Trump’s Syrian missile strike just gave Europe’s far right one more reason to disown him

Donald who?
Donald who?
Image: Reuters/Wolfgang Rattay
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This post was updated on April 7 at 5:30pm London time

The members of Europe’s far right were once Donald Trump’s biggest cheerleaders. But the US president’s eclectic European fan base is now turning against him.

On the campaign trail, Trump vowed to avoid messy conflicts in the Middle East. But he broke from that promise yesterday when he ordered a missile strike on a Syrian government airbase. The bombing was in response to chemical weapons attack that killed more than 70 people in Syria, which Washington blames on the country’s embattled president, Bashar al-Assad. It was the first US military action taken against Assad during the country’s six-year civil war.

Former leader of UKIP Nigel Farage, one of Trump’s biggest supporters in Western Europe, questioned the US president’s decision to launch the airstrikes, noting that many of his supporters would be disappointed. (The current leader of UKIP, Paul Nuttall, went one step further, tweeting he’d hoped for better from Trump.)

Trump was also criticized by France’s Marine Le Pen, who the day after Trump took office stood with the Dutch far right’s Geert Wilders and Europe’s most divisive politicians to hail Trump’s election as a victory for their own nationalist, anti-immigrant platforms. Le Pen told the cheering crowd at a ”European counter-summit” that 2016 was the year “the Anglo-Saxon world woke up. 2017, I am sure, the people of continental Europe will wake up.”

Today, Le Pen told France 2 television she was surprised by Trump’s actions in Syria: ”Trump had said repeatedly that he didn’t intend the United States to be the world’s policeman any longer and that is exactly what he did yesterday.”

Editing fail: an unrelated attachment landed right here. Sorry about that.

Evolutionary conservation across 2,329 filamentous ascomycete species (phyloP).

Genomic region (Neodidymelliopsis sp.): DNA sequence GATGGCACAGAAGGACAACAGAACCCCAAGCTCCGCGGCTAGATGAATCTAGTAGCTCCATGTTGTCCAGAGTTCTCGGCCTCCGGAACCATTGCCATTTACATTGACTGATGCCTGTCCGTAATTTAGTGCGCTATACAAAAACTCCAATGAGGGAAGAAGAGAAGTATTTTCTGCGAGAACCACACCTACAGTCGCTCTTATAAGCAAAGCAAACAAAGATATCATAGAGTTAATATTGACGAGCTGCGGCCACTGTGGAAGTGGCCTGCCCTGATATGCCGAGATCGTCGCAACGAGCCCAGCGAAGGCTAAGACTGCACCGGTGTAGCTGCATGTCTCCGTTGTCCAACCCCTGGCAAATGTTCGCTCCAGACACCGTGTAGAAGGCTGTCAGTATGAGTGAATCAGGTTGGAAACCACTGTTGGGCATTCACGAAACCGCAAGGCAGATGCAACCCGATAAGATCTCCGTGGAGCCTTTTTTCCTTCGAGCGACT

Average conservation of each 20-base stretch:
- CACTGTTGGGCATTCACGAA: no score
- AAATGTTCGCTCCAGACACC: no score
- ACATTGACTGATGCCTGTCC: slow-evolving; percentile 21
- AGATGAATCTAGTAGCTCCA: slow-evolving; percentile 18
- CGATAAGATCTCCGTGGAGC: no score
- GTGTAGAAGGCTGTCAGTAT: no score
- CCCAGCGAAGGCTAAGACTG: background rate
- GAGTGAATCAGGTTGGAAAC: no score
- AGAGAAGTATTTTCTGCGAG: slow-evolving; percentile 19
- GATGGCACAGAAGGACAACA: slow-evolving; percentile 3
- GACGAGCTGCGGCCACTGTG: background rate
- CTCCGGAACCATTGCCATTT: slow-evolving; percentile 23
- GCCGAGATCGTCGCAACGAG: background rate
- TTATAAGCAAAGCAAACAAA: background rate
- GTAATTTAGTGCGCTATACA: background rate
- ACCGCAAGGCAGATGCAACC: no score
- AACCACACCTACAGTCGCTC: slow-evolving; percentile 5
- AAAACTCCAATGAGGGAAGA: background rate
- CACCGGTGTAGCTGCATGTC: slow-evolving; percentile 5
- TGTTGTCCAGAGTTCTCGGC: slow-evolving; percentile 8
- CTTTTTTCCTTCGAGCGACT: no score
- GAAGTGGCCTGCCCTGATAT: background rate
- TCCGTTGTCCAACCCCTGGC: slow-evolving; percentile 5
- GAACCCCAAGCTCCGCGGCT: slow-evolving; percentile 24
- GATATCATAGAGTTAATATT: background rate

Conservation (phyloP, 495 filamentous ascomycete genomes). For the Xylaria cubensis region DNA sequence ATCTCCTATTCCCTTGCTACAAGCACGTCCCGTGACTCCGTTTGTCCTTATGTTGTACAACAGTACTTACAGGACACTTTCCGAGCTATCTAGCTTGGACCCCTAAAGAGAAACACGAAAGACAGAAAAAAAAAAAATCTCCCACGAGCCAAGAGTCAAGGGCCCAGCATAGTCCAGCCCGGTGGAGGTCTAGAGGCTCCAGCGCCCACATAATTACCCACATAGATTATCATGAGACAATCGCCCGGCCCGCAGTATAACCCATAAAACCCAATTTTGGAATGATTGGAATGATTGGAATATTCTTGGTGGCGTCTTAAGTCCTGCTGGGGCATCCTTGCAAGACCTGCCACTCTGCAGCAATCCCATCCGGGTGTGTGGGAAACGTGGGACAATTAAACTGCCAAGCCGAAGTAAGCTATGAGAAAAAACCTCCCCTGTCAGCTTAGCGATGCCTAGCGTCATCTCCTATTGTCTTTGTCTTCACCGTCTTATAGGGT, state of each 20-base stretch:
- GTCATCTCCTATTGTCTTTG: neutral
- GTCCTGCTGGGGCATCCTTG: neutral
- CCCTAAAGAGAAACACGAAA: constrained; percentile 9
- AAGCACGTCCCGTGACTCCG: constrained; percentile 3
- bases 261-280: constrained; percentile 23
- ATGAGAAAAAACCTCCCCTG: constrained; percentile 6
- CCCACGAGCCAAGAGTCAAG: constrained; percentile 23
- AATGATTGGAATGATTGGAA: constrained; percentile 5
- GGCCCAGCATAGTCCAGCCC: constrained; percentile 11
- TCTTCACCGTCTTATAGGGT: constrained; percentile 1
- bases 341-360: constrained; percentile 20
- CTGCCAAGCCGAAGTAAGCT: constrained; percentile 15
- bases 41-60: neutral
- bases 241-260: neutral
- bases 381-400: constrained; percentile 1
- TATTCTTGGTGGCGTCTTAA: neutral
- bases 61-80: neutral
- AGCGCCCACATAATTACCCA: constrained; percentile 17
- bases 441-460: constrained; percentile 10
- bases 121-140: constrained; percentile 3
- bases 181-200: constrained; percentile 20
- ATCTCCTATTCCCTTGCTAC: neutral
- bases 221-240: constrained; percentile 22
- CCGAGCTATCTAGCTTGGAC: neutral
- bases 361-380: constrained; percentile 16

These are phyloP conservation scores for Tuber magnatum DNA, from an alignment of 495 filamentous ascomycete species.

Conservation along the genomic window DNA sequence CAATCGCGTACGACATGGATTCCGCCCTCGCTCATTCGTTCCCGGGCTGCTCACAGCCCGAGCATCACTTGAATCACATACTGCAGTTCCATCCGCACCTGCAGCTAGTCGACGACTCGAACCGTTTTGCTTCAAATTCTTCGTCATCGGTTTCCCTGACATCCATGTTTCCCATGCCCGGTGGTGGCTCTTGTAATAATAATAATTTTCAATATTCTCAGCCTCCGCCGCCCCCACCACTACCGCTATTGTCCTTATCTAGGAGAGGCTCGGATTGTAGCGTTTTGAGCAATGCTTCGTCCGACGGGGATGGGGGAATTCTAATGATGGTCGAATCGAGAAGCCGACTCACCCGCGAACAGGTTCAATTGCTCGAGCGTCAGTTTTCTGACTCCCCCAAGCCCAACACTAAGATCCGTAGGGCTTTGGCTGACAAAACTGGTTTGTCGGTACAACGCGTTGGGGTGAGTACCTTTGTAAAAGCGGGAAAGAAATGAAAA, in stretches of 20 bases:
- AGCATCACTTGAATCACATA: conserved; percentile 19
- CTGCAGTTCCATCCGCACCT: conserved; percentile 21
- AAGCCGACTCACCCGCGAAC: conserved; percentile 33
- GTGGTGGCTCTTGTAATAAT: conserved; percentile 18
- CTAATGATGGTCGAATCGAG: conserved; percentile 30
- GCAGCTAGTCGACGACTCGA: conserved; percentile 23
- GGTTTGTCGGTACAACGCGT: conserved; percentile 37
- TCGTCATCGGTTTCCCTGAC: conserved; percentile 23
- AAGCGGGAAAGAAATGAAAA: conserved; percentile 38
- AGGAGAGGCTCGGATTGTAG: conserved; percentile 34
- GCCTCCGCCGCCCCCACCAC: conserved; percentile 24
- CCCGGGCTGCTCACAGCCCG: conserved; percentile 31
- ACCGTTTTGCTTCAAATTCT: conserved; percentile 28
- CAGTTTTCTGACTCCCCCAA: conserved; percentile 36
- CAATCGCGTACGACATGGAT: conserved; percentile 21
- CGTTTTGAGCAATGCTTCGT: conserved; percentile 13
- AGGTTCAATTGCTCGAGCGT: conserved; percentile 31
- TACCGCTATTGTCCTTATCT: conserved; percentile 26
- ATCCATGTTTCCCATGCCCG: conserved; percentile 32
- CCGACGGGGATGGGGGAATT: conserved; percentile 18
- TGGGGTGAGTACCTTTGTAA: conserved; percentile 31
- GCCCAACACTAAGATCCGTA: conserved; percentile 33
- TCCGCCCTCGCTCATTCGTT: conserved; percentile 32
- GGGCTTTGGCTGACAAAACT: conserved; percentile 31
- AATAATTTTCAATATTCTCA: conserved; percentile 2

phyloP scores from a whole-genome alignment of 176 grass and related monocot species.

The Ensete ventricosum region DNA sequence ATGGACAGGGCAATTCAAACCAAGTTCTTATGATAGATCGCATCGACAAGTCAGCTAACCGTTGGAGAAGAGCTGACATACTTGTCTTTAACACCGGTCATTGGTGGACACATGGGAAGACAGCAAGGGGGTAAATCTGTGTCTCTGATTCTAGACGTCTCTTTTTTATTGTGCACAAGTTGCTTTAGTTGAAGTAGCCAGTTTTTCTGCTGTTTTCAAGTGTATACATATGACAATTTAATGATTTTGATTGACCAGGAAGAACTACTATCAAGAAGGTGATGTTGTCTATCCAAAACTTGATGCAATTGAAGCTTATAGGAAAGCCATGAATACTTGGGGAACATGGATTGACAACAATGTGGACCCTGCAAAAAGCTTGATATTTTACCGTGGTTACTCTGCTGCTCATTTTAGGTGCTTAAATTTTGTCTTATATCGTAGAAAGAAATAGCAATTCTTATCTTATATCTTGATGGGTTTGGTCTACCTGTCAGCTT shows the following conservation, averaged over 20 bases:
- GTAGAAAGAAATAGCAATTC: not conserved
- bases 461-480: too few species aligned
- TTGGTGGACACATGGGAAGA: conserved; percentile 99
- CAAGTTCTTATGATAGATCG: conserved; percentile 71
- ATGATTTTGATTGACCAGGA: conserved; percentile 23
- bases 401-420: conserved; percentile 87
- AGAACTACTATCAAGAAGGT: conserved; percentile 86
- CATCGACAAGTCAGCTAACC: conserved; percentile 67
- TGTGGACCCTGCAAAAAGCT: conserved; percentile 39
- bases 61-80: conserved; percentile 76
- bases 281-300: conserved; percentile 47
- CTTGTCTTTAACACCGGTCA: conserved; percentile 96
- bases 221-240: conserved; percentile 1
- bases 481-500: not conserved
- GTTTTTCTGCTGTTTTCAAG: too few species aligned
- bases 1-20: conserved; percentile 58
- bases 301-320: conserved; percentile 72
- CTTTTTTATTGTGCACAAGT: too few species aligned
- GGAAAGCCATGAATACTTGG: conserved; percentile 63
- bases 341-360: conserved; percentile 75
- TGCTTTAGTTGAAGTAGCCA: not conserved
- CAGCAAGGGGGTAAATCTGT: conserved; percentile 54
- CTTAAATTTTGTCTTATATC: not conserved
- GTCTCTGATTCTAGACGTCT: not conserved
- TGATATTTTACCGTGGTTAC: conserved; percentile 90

It’s a break from her conspicuous silence recently about Trump.“Marine Le Pen has dropped references to Trump on the campaign trail,” says Richard Maher, research fellow at European University Institute who studies European integration. The far right presidential contender makes little mention of him during her campaign speeches, and there wasn’t a peep about the US president during either of France’s last two presidential TV debates.

Indeed, cheerleading for Trump has become taboo. In the wake of Wilders’s poor performance in the Dutch election, Trump’s victory is no longer a harbinger of looming populist upsets in Europe. Wilders, leader of the Dutch Freedom Party, declared 2017 to be “the year of the patriotic spring,” but his party came far behind in second place in the country’s election, ceding ground to the left.

The ”Trump effect” was partly to blame for Wilders’s loss. His supporters initially took a shine (link in Dutch) to Trump’s far right message, and support for his party peaked shortly after Trump’s election. But once Trump took office, Wilders’s support tanked.

In the month before the Dutch election, 60% of voters (paywall) who had supported Wilders before Trump took office, and then switched to support another party, said they now disagreed or strongly disagreed with Trump’s White House. Rem Korteweg, a senior research fellow at the think tank Centre for European Reform (CER) says once Trump became president, many Dutch thought, “if this is what it means to have a populist in power, maybe we shouldn’t want that.”

The same could happen in France. “Trump is really unpopular in France—even among Le Pen’s own supporters,” Maher says. A poll carried out two days after Trump was elected found that 75% of French people had a bad image (link in French) of the embattled US leader. Even 47% of FN supported admitted to disliking him. Maher says scandals and gridlock plaguing Trump’s government suggest that French voters who were “at least open to Trump initially” have been “turned off” by his dysfunctional administration.